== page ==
Above - A packed audience at the Northampton Opera House on the 30th of July 1926 watches the 200th performance of a play by the Elephant & Castle Repertory Company. From a Programme for 'The Dancing Girl' at the Elephant & Castle Theatre on the 1st of November 1926 - Kindly Donated by Carl Ridoutt.
...Since 1927, when with vision and faith the Repertory Company was established, many of the eminent in to-day's theatre, films, radio and television have been members of the Company.
Northampton's Theatre Royal and Opera House, saturated with three-quarters of a century of great and inspiring traditions, stimulates not only those who work in front and behind its gilded high proscenium, but must continue to attract an ever-increasing patronage, so that it may go forward confidently to its centenary. O.R.'
Above text in quotes from the Theatre's 75th anniversary production of 'Twelfth Night' - Courtesy Richard Don Simms.
The Theatre was restored and redecorated in 1960 by the late Osborne Robinson, who painted various murals and updated the previously plain surface which surrounded the Rococo Plasterwork in the auditorium's ceiling with stylised clouds.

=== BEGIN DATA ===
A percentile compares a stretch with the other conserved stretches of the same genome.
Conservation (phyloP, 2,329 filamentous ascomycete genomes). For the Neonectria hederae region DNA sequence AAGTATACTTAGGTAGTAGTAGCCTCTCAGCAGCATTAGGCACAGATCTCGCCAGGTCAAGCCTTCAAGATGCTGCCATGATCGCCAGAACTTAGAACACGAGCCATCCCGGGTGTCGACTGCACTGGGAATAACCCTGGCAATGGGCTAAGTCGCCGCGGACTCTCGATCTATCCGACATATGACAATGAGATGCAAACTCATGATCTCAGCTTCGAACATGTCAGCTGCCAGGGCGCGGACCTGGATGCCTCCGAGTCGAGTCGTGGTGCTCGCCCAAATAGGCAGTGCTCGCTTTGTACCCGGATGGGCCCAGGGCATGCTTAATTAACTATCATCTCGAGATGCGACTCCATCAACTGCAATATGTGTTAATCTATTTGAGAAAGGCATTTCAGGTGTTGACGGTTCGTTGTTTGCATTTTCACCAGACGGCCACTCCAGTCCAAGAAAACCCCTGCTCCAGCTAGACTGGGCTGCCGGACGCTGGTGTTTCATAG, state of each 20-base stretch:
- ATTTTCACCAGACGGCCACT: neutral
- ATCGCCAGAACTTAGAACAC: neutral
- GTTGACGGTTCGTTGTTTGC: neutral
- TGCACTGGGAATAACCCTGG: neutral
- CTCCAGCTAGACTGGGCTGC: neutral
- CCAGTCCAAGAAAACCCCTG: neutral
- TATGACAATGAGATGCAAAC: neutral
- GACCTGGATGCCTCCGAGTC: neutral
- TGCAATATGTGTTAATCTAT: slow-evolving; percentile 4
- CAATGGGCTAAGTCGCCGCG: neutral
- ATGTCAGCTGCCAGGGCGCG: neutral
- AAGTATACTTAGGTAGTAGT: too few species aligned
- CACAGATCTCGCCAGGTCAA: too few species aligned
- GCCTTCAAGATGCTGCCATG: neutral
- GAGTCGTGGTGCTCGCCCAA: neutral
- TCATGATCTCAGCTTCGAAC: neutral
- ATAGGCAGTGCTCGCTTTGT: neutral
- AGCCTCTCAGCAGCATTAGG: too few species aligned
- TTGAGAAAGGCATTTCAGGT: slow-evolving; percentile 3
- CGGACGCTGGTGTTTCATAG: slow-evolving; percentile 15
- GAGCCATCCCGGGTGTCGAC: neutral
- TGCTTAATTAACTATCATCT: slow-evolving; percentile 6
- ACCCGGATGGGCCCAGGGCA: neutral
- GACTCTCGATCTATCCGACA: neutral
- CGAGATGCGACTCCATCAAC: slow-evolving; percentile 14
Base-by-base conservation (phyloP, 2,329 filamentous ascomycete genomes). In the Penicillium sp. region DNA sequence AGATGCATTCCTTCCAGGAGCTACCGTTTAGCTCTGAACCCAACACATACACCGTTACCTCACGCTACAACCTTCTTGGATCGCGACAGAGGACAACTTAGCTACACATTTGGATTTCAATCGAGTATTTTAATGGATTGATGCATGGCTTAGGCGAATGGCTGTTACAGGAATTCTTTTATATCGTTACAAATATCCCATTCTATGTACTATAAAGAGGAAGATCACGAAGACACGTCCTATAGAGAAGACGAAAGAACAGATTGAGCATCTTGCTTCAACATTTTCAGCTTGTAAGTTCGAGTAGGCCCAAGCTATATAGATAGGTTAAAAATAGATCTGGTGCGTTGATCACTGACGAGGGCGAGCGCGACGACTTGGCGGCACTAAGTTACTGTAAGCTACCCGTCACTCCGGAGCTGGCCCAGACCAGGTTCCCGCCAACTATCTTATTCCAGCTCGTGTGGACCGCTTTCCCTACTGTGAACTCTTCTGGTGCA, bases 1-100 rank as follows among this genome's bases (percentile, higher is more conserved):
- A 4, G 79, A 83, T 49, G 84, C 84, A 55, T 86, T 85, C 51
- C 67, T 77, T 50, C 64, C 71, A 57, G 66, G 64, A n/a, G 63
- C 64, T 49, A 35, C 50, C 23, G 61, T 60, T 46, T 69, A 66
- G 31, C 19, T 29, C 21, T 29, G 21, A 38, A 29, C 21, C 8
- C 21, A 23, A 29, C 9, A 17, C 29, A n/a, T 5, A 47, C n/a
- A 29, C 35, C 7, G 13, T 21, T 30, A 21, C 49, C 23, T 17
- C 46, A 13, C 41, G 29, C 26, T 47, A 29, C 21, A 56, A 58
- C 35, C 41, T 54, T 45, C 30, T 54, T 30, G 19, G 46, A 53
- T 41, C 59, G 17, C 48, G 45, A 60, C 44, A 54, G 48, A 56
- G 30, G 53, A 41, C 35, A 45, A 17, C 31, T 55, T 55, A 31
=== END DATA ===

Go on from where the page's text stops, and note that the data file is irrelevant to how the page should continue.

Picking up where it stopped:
In 1983, shortly before the Derngate Theatre next door was built, the Royal Theatre's backstage area was given an overhaul to improve its facilities.
Left - One of the Royal Theatre's boxes - From a publicity handout of the then Northampton Repertory Co. (Circa 1970) - Courtesy Alan Chudley.
The Royal Theatre has been a producing house ever since the Northampton Repertory Players took up residence in 1927 and can create its own scenery and costumes in house.
In October 2006 both the Royal Theatre and the Derngate next door which original opened in 1985, reopened after an 18 month redevelopment costing over £14m, and are now run as one complex called the Royal and Derngate Theatres.
Right - The new entrance to the Royal and Derngate Theatres in 2011 - Courtesy Tim Speechley.